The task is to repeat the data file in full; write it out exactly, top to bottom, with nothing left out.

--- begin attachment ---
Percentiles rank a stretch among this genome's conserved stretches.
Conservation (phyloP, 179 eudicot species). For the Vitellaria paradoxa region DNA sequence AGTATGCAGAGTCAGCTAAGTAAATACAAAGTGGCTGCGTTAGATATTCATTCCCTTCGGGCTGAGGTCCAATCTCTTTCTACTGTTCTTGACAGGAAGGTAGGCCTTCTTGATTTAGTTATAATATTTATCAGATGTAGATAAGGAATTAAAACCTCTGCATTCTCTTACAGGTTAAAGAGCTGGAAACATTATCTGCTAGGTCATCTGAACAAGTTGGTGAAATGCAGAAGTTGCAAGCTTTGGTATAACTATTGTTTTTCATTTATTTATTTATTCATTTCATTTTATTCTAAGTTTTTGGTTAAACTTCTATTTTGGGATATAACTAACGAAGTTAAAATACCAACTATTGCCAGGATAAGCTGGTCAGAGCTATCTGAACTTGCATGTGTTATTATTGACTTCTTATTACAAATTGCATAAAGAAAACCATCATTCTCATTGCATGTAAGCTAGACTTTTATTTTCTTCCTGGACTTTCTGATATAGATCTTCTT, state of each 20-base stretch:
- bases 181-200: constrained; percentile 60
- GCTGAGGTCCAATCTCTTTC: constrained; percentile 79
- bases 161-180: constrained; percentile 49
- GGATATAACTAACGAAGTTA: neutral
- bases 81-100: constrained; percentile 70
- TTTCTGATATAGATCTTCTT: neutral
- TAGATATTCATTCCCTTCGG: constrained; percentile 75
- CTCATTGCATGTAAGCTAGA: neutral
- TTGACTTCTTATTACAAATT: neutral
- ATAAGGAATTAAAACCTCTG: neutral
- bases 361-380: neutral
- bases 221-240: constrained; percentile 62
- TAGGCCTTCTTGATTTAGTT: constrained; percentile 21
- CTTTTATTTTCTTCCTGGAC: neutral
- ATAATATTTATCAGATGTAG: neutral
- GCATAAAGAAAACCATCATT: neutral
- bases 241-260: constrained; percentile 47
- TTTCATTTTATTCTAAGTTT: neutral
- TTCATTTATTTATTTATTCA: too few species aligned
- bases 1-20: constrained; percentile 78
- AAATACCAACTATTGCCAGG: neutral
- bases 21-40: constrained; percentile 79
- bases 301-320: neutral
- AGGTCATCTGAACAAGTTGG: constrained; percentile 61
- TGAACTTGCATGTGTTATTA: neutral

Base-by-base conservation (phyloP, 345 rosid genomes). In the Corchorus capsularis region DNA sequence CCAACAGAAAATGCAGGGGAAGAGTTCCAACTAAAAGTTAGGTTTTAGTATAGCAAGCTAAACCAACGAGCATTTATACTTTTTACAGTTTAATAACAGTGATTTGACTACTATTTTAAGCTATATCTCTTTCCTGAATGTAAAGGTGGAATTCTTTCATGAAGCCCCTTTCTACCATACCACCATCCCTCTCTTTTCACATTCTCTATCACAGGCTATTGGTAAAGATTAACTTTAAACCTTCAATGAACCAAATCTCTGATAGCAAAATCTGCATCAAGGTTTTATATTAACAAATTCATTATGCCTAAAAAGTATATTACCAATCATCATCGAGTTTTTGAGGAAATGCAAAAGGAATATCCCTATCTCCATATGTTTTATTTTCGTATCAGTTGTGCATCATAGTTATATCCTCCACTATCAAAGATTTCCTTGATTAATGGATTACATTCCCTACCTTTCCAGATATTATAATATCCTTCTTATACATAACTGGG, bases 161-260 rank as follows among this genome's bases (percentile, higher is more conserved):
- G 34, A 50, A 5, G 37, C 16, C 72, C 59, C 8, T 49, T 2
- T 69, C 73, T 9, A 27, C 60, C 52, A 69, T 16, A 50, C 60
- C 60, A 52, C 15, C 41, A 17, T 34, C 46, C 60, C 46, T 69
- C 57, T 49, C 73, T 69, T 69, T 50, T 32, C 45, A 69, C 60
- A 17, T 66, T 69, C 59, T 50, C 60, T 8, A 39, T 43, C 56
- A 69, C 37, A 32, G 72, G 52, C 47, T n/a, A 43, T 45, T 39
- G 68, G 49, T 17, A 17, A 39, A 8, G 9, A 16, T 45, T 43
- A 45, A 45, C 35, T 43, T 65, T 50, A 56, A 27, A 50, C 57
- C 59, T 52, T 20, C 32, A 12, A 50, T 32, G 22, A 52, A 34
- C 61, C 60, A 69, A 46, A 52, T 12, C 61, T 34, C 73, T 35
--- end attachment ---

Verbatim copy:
Percentiles rank a stretch among this genome's conserved stretches.
Conservation (phyloP, 179 eudicot species). For the Vitellaria paradoxa region DNA sequence AGTATGCAGAGTCAGCTAAGTAAATACAAAGTGGCTGCGTTAGATATTCATTCCCTTCGGGCTGAGGTCCAATCTCTTTCTACTGTTCTTGACAGGAAGGTAGGCCTTCTTGATTTAGTTATAATATTTATCAGATGTAGATAAGGAATTAAAACCTCTGCATTCTCTTACAGGTTAAAGAGCTGGAAACATTATCTGCTAGGTCATCTGAACAAGTTGGTGAAATGCAGAAGTTGCAAGCTTTGGTATAACTATTGTTTTTCATTTATTTATTTATTCATTTCATTTTATTCTAAGTTTTTGGTTAAACTTCTATTTTGGGATATAACTAACGAAGTTAAAATACCAACTATTGCCAGGATAAGCTGGTCAGAGCTATCTGAACTTGCATGTGTTATTATTGACTTCTTATTACAAATTGCATAAAGAAAACCATCATTCTCATTGCATGTAAGCTAGACTTTTATTTTCTTCCTGGACTTTCTGATATAGATCTTCTT, state of each 20-base stretch:
- bases 181-200: constrained; percentile 60
- GCTGAGGTCCAATCTCTTTC: constrained; percentile 79
- bases 161-180: constrained; percentile 49
- GGATATAACTAACGAAGTTA: neutral
- bases 81-100: constrained; percentile 70
- TTTCTGATATAGATCTTCTT: neutral
- TAGATATTCATTCCCTTCGG: constrained; percentile 75
- CTCATTGCATGTAAGCTAGA: neutral
- TTGACTTCTTATTACAAATT: neutral
- ATAAGGAATTAAAACCTCTG: neutral
- bases 361-380: neutral
- bases 221-240: constrained; percentile 62
- TAGGCCTTCTTGATTTAGTT: constrained; percentile 21
- CTTTTATTTTCTTCCTGGAC: neutral
- ATAATATTTATCAGATGTAG: neutral
- GCATAAAGAAAACCATCATT: neutral
- bases 241-260: constrained; percentile 47
- TTTCATTTTATTCTAAGTTT: neutral
- TTCATTTATTTATTTATTCA: too few species aligned
- bases 1-20: constrained; percentile 78
- AAATACCAACTATTGCCAGG: neutral
- bases 21-40: constrained; percentile 79
- bases 301-320: neutral
- AGGTCATCTGAACAAGTTGG: constrained; percentile 61
- TGAACTTGCATGTGTTATTA: neutral

Base-by-base conservation (phyloP, 345 rosid genomes). In the Corchorus capsularis region DNA sequence CCAACAGAAAATGCAGGGGAAGAGTTCCAACTAAAAGTTAGGTTTTAGTATAGCAAGCTAAACCAACGAGCATTTATACTTTTTACAGTTTAATAACAGTGATTTGACTACTATTTTAAGCTATATCTCTTTCCTGAATGTAAAGGTGGAATTCTTTCATGAAGCCCCTTTCTACCATACCACCATCCCTCTCTTTTCACATTCTCTATCACAGGCTATTGGTAAAGATTAACTTTAAACCTTCAATGAACCAAATCTCTGATAGCAAAATCTGCATCAAGGTTTTATATTAACAAATTCATTATGCCTAAAAAGTATATTACCAATCATCATCGAGTTTTTGAGGAAATGCAAAAGGAATATCCCTATCTCCATATGTTTTATTTTCGTATCAGTTGTGCATCATAGTTATATCCTCCACTATCAAAGATTTCCTTGATTAATGGATTACATTCCCTACCTTTCCAGATATTATAATATCCTTCTTATACATAACTGGG, bases 161-260 rank as follows among this genome's bases (percentile, higher is more conserved):
- G 34, A 50, A 5, G 37, C 16, C 72, C 59, C 8, T 49, T 2
- T 69, C 73, T 9, A 27, C 60, C 52, A 69, T 16, A 50, C 60
- C 60, A 52, C 15, C 41, A 17, T 34, C 46, C 60, C 46, T 69
- C 57, T 49, C 73, T 69, T 69, T 50, T 32, C 45, A 69, C 60
- A 17, T 66, T 69, C 59, T 50, C 60, T 8, A 39, T 43, C 56
- A 69, C 37, A 32, G 72, G 52, C 47, T n/a, A 43, T 45, T 39
- G 68, G 49, T 17, A 17, A 39, A 8, G 9, A 16, T 45, T 43
- A 45, A 45, C 35, T 43, T 65, T 50, A 56, A 27, A 50, C 57
- C 59, T 52, T 20, C 32, A 12, A 50, T 32, G 22, A 52, A 34
- C 61, C 60, A 69, A 46, A 52, T 12, C 61, T 34, C 73, T 35